Babygirl received over 30 stitches after being hit with a machete. An Arkansas shelter says she’s just one example of the rising animal abuse in the state.
MALVERN, Ark. — Animal rescue centers in Arkansas are packed to capacity, with most animals needing extra attention due to animal abuse.
Molly, also known as the Cuddle Babies Rescue’s “Little Fighter,” was recused by the organization and was a victim of neglect.
“When she came to us, she weighed 23 pounds and four ounces,” Cuddle Babies Rescue co-founder Kristie Hamilton said. “Today, she weighed 29 pounds and eight ounces.”
Cuddle Babies Rescue in Malvern said they saved Molly from an abusive owner who neglected, starved and de-hydrated her and her babies.
“They can’t speak for themselves [and] they can’t feed themselves,” Hamilton said. “Someone has to step in and be the middleman, and we get Cuddle Babies. That’s what we do.”
Hamilton said the abuse didn’t stop there. Babygirl, another dog, has also seen her fair share of challenges from her previous owners.
“We got a call Saturday afternoon that a dog had been hit in the head with a machete and rushed to the vet,” Hamilton said. “She received 23 internal stitches and 13 external stitches.”
According to Hamilton, shelters across the state are seeing this type of abuse far too often.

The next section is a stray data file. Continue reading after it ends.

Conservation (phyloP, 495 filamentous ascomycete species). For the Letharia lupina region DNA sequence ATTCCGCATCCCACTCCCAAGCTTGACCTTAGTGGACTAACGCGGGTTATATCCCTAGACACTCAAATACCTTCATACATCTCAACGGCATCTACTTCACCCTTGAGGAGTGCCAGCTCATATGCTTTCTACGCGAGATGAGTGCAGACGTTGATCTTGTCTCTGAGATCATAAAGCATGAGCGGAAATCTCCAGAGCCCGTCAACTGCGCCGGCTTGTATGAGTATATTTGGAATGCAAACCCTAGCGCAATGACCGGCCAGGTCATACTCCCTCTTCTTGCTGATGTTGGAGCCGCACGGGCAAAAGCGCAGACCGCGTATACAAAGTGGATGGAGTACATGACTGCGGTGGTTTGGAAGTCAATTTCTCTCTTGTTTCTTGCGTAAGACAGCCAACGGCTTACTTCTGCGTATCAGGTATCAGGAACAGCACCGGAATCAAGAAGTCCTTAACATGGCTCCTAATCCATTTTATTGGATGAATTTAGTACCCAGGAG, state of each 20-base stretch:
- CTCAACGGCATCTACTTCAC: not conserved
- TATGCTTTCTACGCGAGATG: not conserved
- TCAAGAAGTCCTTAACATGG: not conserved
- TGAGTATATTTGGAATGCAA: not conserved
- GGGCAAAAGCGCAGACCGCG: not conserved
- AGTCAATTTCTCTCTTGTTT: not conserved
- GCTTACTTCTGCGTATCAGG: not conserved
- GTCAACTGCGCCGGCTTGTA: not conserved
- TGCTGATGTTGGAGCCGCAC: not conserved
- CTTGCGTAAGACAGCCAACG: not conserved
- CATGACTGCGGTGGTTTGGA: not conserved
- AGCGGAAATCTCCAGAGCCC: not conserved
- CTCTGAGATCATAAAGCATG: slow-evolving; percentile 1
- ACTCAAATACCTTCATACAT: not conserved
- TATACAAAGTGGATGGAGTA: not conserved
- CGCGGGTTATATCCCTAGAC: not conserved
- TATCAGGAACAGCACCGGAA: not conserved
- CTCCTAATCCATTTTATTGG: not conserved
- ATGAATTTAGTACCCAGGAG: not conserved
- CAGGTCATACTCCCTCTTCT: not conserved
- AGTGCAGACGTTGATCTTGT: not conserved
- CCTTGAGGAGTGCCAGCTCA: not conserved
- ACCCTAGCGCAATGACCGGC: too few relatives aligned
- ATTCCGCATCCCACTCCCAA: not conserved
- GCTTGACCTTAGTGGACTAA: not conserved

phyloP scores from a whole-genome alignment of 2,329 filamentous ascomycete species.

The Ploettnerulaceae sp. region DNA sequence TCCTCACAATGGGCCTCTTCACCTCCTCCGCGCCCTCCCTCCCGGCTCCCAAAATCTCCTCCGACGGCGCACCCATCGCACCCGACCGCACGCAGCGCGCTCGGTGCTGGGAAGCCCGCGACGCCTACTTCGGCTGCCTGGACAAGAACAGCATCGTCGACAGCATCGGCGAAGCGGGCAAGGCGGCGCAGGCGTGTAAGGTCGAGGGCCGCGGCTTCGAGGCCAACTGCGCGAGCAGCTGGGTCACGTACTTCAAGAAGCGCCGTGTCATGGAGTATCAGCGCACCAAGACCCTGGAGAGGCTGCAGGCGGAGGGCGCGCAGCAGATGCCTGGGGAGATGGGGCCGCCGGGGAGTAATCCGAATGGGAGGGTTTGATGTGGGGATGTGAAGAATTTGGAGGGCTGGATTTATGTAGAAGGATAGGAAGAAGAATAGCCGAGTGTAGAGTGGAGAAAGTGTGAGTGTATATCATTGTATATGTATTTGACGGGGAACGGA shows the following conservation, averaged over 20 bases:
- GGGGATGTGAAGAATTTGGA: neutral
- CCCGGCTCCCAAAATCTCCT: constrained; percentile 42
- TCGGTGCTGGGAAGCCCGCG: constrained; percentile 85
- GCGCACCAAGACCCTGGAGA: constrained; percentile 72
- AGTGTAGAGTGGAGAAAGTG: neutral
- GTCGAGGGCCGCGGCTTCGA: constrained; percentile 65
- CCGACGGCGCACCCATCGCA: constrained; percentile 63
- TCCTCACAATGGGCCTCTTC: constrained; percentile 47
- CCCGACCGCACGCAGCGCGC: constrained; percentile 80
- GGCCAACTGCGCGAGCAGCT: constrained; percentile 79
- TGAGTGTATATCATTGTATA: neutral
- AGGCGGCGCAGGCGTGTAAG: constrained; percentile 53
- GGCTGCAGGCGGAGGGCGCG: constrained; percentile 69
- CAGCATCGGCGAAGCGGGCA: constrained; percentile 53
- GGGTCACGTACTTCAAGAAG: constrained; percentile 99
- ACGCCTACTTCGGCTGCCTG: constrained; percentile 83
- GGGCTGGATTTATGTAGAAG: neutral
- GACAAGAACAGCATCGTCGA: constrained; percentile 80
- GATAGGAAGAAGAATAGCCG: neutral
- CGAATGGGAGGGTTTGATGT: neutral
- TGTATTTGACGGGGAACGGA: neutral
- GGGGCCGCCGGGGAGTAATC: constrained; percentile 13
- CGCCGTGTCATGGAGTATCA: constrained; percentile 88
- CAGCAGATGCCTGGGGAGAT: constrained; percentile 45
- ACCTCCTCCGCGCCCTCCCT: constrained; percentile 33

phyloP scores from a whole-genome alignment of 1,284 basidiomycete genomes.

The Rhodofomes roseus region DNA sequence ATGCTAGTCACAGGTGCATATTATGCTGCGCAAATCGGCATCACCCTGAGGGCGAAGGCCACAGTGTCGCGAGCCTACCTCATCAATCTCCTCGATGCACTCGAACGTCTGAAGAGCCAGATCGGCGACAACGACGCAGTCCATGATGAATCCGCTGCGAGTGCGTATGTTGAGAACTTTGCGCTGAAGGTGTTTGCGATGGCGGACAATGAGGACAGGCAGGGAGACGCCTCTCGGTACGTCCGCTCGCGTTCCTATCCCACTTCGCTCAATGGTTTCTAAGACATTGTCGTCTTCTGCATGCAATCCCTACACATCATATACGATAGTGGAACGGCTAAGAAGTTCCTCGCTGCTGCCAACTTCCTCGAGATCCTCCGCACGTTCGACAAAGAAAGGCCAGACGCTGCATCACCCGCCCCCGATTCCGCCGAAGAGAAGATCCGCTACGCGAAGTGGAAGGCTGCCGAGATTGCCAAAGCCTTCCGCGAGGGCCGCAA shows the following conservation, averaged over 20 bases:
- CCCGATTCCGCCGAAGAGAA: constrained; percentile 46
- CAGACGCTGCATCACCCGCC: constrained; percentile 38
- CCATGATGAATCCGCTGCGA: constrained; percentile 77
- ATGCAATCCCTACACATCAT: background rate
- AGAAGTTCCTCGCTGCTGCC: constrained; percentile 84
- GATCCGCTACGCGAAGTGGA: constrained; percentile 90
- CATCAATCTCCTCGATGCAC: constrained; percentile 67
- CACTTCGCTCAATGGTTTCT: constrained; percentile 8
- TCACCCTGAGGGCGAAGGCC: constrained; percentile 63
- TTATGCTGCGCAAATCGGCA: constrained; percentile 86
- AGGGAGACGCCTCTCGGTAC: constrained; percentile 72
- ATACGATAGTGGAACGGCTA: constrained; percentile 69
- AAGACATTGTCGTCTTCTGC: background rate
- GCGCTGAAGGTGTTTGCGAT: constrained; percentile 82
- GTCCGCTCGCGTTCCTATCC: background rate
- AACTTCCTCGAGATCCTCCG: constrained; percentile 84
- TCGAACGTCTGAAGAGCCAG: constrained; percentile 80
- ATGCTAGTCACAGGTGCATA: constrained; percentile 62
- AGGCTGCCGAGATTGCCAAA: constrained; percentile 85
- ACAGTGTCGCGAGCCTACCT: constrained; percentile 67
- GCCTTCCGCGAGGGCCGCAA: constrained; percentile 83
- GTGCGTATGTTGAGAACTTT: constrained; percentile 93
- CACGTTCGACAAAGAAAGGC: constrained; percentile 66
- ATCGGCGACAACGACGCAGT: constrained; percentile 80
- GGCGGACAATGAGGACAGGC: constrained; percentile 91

“We are overwhelmed as every rescue in Arkansas is overwhelmed,” Hamilton said. “The need is great. These dogs and cats, they can’t speak for themselves.”
Malvern city attorney Cecilla Ashcraft said the city does not tolerate animal abuse.
“We are attempting to inform everybody that this is unacceptable,” Ashcraft said. “If it happens, we’re going to come. We’re going to do what we must to ensure that animals are taken care of here in Malvern because it is unacceptable.”
Arkansas law states any person found guilty or pleads guilty of cruelty to animals can be fined up to $1,000 or one year in jail. However, some people want to see more change in the current laws.
“I wish the laws were a little bit stronger in Arkansas because other than abuse, the main requirements are adequate food, shelter and water,” Hotspring County Sheriff Scott Finkbeiner said. “I would like to see a little more added.”
Hamilton said if they could save one dog from what Molly and Babygirl have gone through, it could change the world.
“We take every one of these animals to heart. They have our heart,” Hamilton said. “They don’t hold grudges, and it is precious to see something that is mistreated… back to healthy and then they get their adoptive home.”